Rossi: Finding a fix by siding with Everton
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Sports reporters have it hard. Really. The luckiest ones get to cover the teams they grew up watching only to usually end up hating those same teams. It's never personal, just the way it works. The more you see the less there is to like and soon you stop liking everything.
That's a problem, and it was mine as a sports reporter.
English soccer made sports fun again. Never saw that happening. So glad that it did. Now, a little part of me is like everybody else when it comes to sports.
It required restraint last week not to purchase the alternate “kit” (uniform) worn this season by Everton. The kit includes a white jersey and purple shorts. Last season, Everton's alternate kit resembled Sweden's national team. Now it looks like something donned by Northwestern volleyball.
It should be shelved, but only because of what happened on Saturday.
Poor box defense prevented Everton from opening its English Premier League “fixture” (schedule) by taking three points at Leicester City. The true blue “side” (team) had a 2-1 lead until four minutes from “time” (game's end). The “result” (finish) was a “draw” (tie). Everton settled for only a point. Champions League berths belong not to sides that fail to hold leads against opponents coming out of relegation.
OK, that last paragraph probably lost many of you. “Football” (soccer) has its own language.
The English Premier League, or EPL, is the NFL of the rest of the world. It is the envy of all.
Everton is hardly envied by anybody. It is one of two EPL sides in Liverpool. The other is… Liverpool.
Even the Beatles took second billing to this rivalry.
A colleague is a Liverpool “supporter” (fan). His response five years ago to my choosing Everton isn't suitable for print. We speak almost daily save for two weeks each EPL season. The Merseyside derby has divided families. It divides us. One derby day Everton will win at Anfield, and I'll have something to say other than, “Well, we have Paul McCartney!”
Irrational thoughts. Talking of a team as “we.” Fun.
Some soccer supporters presume to have picked their sides. This is a lie they allow themselves to believe. Your side picks you. Your side fits you, actually.
Everton found me. It's a perfect fit, too.
The dearest of friends, Matt Sampogna, made the recommendation. He sensed something was missing. He realized the sports reporter he knew best had shown no interest in watching sports on the last free weekend before the Penguins opened training camp. He understood that we were happy to drink beer for breakfast, and that only one sport made that socially acceptable.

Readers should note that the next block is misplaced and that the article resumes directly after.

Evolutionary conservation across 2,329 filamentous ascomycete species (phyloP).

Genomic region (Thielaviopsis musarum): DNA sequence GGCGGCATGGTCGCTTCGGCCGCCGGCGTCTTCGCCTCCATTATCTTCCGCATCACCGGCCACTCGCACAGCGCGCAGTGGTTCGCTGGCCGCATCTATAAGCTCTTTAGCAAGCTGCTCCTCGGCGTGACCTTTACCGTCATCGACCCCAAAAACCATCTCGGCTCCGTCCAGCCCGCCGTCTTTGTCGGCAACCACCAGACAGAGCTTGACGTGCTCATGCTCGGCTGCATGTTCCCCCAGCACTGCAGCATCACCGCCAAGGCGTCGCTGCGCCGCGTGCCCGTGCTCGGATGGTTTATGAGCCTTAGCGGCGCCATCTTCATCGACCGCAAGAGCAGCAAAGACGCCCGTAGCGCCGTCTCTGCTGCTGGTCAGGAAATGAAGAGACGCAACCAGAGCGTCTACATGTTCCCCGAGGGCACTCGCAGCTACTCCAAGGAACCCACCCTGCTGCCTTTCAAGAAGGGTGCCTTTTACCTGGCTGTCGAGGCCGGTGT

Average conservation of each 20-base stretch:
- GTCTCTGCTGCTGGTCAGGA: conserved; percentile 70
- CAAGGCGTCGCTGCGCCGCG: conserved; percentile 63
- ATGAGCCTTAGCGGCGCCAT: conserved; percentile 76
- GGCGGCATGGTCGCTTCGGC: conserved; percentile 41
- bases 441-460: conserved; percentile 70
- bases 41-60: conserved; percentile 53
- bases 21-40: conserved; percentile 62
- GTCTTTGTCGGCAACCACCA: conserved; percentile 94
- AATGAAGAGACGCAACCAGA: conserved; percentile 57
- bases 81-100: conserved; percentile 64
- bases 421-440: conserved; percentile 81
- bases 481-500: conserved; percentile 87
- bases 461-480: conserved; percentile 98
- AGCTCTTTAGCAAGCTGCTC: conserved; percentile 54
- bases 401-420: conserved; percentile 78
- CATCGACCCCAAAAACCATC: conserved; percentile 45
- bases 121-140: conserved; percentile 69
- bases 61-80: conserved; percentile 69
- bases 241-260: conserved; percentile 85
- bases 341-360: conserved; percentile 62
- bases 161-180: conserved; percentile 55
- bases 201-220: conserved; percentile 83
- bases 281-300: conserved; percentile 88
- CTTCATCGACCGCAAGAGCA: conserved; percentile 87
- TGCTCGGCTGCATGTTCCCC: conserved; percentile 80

“Everton would be a good side for you,” he said.
He had reasons, and within a few years of supporting Everton those reasons became frustratingly obvious.
Over the past five seasons, Everton has won just enough to never lose big. It hasn't won the EPL, qualified for the Champions League or been relegated to a lower division. That's probably how things will continue. It's basically how things have been for three decades. Still, Everton has a great history, plays well at its “pitch” (home) and usually sees its best players “sold” (dealt) to richer sides.
Essentially, Everton is the Pirates.
Matt soon will be married. Things will change. Except he'll still support Manchester United, and he knows deep down that's just as lame as cheering for the Yankees.
Maybe none of this matters to Pittsburghers raised on American football, baseball and hockey. It matters to this Pittsburgher — deeply, necessarily and absolutely.
Imagine a job writing about sports in a sports town and not caring at all about sports. It's hard, creates a heartbreaking distance socially, and it doesn't make sense to anybody.
Except that was the only sense I could make for how to maintain objectivity when assigned to cover the Steelers in a Super Bowl, the Penguins in a Stanley Cup Final and an All-Star Game at PNC Park.
An audience of sports fans needs, though doesn't always want, reporters that prize objectivity above all else. However, the distance to disconnection is short, and the danger for any reporter is losing perspective.
Everybody needs somebody to love. So, Everton now means everything from August through May, and that's more than all right.
For me, it's been necessary.
Sports reporters needn't completely forget we're writing about games. Sorry, make that “matches.”
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